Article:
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[ig-zot-ik] /ɪgˈzɒt ɪk/
of foreign origin or character; not native; introduced from abroad, but not fully naturalized or acclimatized:
exotic foods; exotic plants.
strikingly unusual or strange in effect or appearance:
an exotic hairstyle.
of a uniquely new or experimental nature:
exotic weapons.
of, relating to, or involving stripteasing:
the exotic clubs where strippers are featured.
something that is exotic:
The flower show included several tropical exotics with showy blooms.
an exotic dancer; a striptease dancer or belly dancer.
Origin of exotic
1590-1600; < Latin exōticus < Greek exōtikós foreign. See exo-, -tic
Related forms
exotically, adverb
exoticness, noun
nonexotic, adjective
nonexotically, adverb
unexotic, adjective
unexotically, adverb
Can be confused
erotic, erratic, exotic. Unabridged
Based on the Random House Dictionary, © Random House, Inc. 2018.
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Examples from the Web for exotic
Contemporary Examples
Historical Examples
  • It gave me the notion of an exotic Immensity ruled by an august Benevolence.

    Heart of Darkness Joseph Conrad
  • It was the exotic complexion and the slightness of his build which had put me off so completely.

    'Twixt Land & Sea Joseph Conrad
  • It was now May, and London was bright with all the exotic gaiety of the season.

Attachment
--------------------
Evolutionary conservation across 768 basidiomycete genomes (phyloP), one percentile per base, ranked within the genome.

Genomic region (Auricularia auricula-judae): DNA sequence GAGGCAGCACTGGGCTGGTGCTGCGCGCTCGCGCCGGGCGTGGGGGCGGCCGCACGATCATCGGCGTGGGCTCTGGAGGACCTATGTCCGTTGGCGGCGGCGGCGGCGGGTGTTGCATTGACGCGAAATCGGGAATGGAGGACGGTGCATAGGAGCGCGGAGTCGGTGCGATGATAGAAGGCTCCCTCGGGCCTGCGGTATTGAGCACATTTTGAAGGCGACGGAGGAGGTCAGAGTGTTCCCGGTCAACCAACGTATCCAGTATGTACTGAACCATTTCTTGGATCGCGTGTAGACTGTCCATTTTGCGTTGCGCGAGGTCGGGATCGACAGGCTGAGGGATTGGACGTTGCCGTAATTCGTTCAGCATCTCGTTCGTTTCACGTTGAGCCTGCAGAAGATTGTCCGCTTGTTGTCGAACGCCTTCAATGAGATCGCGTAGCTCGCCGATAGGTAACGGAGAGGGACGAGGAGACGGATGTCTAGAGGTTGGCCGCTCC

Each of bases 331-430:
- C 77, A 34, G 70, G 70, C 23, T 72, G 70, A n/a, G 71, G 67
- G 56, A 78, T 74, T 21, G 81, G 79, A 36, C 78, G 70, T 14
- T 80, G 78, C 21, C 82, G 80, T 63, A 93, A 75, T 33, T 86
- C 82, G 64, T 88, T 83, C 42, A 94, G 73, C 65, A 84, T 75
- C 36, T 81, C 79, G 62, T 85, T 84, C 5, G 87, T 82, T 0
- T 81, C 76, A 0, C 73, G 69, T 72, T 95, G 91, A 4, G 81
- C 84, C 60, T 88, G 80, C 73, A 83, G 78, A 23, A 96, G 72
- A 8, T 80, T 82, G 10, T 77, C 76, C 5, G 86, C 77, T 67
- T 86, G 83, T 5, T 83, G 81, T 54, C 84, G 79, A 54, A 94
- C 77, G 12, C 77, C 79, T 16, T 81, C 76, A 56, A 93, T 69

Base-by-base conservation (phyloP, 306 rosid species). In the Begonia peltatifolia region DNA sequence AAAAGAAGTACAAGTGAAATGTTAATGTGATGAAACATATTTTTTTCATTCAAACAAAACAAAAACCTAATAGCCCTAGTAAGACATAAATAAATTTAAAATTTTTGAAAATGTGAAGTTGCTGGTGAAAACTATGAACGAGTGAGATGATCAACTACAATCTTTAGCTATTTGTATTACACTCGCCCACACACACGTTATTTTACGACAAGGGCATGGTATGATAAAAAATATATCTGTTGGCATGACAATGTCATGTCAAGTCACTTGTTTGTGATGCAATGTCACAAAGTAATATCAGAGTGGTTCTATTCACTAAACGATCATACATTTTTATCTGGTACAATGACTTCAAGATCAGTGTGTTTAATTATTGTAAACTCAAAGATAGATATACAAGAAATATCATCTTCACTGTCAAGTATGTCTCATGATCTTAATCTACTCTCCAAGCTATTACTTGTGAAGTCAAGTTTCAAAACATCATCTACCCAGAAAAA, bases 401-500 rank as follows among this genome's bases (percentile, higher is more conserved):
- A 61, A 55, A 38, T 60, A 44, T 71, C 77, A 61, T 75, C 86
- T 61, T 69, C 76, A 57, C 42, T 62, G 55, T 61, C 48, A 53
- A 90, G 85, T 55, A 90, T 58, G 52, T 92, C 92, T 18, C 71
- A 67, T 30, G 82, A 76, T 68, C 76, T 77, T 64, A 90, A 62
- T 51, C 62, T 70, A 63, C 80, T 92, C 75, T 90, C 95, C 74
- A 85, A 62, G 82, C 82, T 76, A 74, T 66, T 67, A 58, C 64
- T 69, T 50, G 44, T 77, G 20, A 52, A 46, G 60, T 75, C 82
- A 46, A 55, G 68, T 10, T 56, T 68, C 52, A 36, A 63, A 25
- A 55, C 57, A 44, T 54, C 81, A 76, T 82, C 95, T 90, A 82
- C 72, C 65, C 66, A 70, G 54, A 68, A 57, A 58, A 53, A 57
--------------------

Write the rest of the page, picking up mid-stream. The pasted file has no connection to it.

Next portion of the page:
Is He Popenjoy?

    Anthony Trollope
  • There was a kind of exotic quality in meeting Gistla that never disappeared.

    George Loves Gistla James McKimmey
  • Its language was Latin, an exotic dialect in the Eastern half of the Empire.

    Ancient Law Sir Henry James Sumner Maine
British Dictionary definitions for exotic


originating in a foreign country, esp one in the tropics; not native: an exotic plant
having a strange or bizarre allure, beauty, or quality
(NZ) (of trees, esp pine trees) native to the northern hemisphere but cultivated in New Zealand: an exotic forest
of or relating to striptease
an exotic person or thing
Derived Forms
exotically, adverb
exoticism, noun
exoticness, noun
Word Origin
C16: from Latin exōticus, from Greek exōtikos foreign, from exō outside
Collins English Dictionary - Complete & Unabridged 2012 Digital Edition
© William Collins Sons & Co. Ltd. 1979, 1986 © HarperCollins
Publishers 1998, 2000, 2003, 2005, 2006, 2007, 2009, 2012
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Word Origin and History for exotic

1590s, "belonging to another country," from Middle French exotique (16c.) and directly from Latin exoticus, from Greek exotikos "foreign," literally "from the outside," from exo "outside" (see exo-). Sense of "unusual, strange" first recorded in English 1620s, from notion of "alien, outlandish." In reference to strip-teasers and dancing girls, it is first attested by 1942, American English.

Exotic dancer in the nightclub trade means a girl who goes through a few motions while wearing as few clothes as the cops will allow in the city where she is working ... ["Life," May 5, 1947]
As a noun from 1640s.

Online Etymology Dictionary, © 2010 Douglas Harper
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